Not because I don't know the rules of football by heart or even because sometimes I accuse the referees of calling "travelling" (wrong sport), but because I love my son too much.
During one of the first football games of his 9th grade year - the first time he'd played school ball - his previous coach (who also has a son on the team) approached me and said that he was so pleased to see McRae playing. "That kid plays with so much heart," he told me.
I ignored the moisture welling up in the bottom of my eyes and smiled, trying not to think about how worried I was that he wouldn't get as much play time as the bigger kids on the team, simply due to his size not his ability, and continued to watch the game.
As he stood there suited up on the sideline, he moved with the coaches and players, watching every play, congratulating teammates on things they did well and cheering for his team. He slapped helmets and patted butts just like you see the NFL players do. He got in for a few plays and executed them beautifully. He was always ON.
Repeat for the next 2 months, at every game.
He felt the defeats, of which there were only a few, and celebrated the wins along with his team. After every single game, his dad and I told him how much we enjoyed watching him and his team play and we pushed down our frustration with seeing only a handful of players out on the field for the majority of the game over and over again. We knew he noticed it too, but any parent with a kid in sports knows that these are not the things you focus on. Your only focus is to support, support, support.
It's the coaches job to coach.
So we let them.
The thing about it is, although we don't question the coaches tactics or their plays or their decisions, football is a team sport. Everyone should get to play for more than a few plays per game...especially if they have never missed a practice and show a good attitude and eagerness to improve. And those exceptional players? They need a break sometimes. We are talking about growing kids here, not fully developed adults - you push their bodies now, they will pay later. And trust me, there is a ton of research backing this up.
Of course I support safely growing a young player who shows exceptional abilities too...but not at the expense of the rest of the kids on the team or his health. Let that exceptional kid shine, but let others get a chance too. Yes, I know, I'm not there for every minute of every practice and I've already admitted I know only enough about football to follow the game without being completely confused (most of the time), but I also know how it feels to wait for your turn, and to never get it. I know how it feels to want something, and never get it. I know how it feels to be overlooked. And I know how it feels when a few people are given the chances over and over again, while the rest of us watch from the sidelines.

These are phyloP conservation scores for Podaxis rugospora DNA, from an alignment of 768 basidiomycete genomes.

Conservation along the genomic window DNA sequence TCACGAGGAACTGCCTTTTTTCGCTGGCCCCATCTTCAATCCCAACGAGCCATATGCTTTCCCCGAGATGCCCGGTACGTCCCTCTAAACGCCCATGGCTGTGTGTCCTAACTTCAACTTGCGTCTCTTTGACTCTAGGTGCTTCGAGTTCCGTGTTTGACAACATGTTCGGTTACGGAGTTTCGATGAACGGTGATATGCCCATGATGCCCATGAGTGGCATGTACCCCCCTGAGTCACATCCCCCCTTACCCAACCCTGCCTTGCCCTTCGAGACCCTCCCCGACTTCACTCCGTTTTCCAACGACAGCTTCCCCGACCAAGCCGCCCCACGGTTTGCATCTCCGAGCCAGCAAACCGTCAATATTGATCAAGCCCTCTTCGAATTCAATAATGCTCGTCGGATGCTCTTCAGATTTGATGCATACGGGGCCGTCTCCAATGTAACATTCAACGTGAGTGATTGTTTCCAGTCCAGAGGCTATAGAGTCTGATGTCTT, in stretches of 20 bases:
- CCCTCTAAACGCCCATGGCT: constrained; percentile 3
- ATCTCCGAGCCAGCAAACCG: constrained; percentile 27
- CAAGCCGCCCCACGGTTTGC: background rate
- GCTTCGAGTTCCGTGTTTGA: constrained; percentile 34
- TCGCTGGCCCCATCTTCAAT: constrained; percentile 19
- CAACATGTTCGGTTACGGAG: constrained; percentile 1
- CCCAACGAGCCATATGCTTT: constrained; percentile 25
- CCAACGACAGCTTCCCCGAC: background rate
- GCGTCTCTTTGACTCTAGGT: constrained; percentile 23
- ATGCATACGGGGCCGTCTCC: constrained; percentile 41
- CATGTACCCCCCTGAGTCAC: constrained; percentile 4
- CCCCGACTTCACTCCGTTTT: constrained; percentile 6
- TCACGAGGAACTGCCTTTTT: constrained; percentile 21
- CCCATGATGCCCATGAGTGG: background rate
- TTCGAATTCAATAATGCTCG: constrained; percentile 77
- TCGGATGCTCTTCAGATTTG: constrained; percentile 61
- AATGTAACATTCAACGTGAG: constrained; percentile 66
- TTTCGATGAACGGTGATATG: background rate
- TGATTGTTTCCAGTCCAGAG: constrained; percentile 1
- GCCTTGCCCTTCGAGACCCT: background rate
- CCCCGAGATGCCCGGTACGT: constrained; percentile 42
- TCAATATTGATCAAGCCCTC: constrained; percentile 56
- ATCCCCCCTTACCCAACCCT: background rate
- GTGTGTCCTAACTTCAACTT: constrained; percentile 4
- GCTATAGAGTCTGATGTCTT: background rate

It doesn't feel good.
But we sign a code of conduct when we let our kids play in organized sports...and we set good examples by following that code by not questioning the coaches. That code? It sometimes feels more like a gag order.
These boys are young. Most of them are 14 years old. Do you remember being 14? Do you remember all of the turmoil, growing, learning and maturing that happens when you are 14?
Sometimes I think the coaches don't remember. I'm not trying to belittle their job because there is no way that I could do it. But at the end of the last game of their season, when our head coach stood there and pumped up the boys, preparing them for 10th grade football and thanking them for being excellent players, students and kids he was saying all of the right things until...
"I'm sorry that all of you couldn't play as much as you would have liked...sometimes it just works out that way. That's why we had that special game for you to play against XYZ team, so that you could play too and feel what it's like."
It was all fine until then. I'm not the only parent who wanted to morph into mama bear mode and release a can of you-know-what on our coach, even though he is a perfectly nice man. And I also know that a lot of the boys kneeling there, on the grass beaming up at their coach with respect and admiration, felt like it was a slap in the face too.
How about you just let them play next time?
So yes, no. You won't find me on the other end of the clipboard, calling the shots, making the playbooks and choosing who gets to go out on the field and when.
Not a chance.
That's why I think I love baseball more than football, everyone gets a turn at bat.